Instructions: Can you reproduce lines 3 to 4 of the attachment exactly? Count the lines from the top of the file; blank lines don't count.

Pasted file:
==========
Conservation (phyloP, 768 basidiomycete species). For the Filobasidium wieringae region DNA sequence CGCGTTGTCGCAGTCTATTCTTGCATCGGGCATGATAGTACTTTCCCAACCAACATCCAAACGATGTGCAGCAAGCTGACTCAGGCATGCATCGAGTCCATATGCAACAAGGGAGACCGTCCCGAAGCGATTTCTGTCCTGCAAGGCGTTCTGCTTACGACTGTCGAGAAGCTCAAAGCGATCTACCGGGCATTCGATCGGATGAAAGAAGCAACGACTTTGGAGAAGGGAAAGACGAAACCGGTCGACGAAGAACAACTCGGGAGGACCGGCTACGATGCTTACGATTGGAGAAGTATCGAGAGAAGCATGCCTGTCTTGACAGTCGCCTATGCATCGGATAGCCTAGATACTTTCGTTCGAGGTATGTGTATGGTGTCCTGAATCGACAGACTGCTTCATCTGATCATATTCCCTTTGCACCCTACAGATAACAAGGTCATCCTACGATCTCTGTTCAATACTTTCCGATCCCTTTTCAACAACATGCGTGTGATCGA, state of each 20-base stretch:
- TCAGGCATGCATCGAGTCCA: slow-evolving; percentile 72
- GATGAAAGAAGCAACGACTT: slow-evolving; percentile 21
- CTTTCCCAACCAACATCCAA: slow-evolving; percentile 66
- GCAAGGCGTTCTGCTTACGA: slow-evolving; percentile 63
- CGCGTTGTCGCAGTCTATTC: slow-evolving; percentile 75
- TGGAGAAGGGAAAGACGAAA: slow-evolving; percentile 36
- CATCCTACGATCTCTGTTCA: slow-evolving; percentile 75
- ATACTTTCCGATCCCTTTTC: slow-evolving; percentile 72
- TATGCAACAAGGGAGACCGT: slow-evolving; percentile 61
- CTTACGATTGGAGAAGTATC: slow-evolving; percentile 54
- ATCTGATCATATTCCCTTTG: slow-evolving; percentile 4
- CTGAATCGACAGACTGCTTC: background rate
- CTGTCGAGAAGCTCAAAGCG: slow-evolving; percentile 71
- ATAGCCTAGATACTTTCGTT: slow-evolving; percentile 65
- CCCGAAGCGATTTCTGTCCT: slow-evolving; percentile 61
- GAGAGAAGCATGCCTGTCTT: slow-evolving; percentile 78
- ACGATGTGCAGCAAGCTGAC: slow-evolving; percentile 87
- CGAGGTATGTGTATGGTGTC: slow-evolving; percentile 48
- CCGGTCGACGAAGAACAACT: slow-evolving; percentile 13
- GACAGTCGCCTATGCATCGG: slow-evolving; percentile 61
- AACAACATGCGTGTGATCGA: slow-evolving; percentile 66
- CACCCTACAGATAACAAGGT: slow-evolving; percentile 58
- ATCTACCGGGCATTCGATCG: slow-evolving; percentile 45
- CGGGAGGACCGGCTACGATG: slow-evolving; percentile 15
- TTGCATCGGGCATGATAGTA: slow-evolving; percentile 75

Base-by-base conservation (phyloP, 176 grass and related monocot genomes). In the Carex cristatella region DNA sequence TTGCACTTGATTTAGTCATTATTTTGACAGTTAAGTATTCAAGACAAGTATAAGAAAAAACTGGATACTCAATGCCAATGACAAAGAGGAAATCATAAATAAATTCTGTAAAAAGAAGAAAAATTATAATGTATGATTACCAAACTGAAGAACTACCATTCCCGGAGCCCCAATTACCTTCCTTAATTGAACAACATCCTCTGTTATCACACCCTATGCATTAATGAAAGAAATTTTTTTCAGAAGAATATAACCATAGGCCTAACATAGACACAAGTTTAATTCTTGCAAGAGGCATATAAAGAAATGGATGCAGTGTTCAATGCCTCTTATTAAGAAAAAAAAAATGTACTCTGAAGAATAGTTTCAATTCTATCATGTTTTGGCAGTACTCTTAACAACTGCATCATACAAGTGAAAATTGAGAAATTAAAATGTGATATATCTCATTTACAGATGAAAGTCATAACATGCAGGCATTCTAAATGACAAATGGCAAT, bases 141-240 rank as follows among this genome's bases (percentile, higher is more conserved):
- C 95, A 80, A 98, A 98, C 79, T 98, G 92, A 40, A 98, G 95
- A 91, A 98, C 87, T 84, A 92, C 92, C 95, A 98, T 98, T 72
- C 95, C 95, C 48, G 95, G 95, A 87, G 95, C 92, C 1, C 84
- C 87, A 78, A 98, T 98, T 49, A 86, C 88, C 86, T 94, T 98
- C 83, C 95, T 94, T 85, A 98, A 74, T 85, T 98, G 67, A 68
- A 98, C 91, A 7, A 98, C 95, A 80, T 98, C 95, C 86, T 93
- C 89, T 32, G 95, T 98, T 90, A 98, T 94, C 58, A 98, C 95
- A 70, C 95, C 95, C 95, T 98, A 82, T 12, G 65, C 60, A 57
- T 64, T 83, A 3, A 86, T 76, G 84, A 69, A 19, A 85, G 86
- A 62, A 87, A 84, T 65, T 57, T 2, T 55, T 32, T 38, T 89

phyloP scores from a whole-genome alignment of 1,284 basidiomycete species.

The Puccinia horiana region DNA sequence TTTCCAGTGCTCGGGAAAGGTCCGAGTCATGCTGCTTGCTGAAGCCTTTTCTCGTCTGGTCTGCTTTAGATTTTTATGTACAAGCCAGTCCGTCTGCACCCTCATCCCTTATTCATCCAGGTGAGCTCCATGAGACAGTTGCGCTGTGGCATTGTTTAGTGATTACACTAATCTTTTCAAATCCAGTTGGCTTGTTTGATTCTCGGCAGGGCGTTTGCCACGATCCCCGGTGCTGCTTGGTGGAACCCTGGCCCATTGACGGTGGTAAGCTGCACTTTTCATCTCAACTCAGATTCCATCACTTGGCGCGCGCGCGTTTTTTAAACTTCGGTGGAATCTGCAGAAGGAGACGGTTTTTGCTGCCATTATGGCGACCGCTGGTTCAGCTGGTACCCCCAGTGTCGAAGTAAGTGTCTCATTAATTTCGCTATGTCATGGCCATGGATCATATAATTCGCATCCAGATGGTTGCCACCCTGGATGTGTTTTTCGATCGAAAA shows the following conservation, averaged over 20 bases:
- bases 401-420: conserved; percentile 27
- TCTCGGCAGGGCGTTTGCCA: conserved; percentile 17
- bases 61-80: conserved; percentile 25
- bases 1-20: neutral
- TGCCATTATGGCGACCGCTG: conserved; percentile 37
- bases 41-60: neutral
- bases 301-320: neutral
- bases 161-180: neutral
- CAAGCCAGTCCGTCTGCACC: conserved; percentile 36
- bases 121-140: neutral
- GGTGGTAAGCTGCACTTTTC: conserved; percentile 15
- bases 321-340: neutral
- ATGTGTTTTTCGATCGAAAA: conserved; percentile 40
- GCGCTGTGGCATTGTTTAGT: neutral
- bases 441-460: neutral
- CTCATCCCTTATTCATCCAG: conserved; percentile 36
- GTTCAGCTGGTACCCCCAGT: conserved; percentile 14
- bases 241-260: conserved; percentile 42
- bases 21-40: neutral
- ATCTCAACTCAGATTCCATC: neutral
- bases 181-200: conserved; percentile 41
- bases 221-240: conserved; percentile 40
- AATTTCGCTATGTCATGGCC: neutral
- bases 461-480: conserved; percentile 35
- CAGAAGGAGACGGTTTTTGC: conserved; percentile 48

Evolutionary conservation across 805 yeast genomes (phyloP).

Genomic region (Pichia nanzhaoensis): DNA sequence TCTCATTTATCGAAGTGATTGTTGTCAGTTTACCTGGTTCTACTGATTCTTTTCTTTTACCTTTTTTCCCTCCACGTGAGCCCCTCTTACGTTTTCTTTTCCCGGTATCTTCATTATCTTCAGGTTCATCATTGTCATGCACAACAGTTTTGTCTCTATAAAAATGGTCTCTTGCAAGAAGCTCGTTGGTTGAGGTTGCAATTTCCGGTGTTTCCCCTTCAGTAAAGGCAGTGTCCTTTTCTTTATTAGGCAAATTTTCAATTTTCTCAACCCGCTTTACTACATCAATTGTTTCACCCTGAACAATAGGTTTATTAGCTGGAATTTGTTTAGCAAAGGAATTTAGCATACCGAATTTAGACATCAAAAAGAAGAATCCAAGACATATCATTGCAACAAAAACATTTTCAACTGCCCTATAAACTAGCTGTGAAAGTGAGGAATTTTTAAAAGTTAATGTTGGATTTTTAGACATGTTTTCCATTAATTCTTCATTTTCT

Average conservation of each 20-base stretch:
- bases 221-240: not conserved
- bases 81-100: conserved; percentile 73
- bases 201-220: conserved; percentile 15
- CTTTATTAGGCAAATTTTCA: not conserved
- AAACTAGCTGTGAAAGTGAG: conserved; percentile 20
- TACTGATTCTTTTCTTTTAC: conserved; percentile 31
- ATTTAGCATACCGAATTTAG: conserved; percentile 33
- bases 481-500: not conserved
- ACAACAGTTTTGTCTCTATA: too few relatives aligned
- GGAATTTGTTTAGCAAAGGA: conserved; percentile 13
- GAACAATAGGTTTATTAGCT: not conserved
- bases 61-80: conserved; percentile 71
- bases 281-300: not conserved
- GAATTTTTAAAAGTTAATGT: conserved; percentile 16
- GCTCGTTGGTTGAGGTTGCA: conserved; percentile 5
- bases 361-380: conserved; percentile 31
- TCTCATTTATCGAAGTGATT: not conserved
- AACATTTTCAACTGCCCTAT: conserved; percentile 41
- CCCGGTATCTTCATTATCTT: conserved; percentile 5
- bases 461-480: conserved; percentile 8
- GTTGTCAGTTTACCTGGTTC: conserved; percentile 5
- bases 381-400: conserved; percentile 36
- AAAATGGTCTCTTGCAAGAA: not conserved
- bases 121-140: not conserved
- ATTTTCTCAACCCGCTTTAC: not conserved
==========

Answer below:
- GATGAAAGAAGCAACGACTT: slow-evolving; percentile 21
- CTTTCCCAACCAACATCCAA: slow-evolving; percentile 66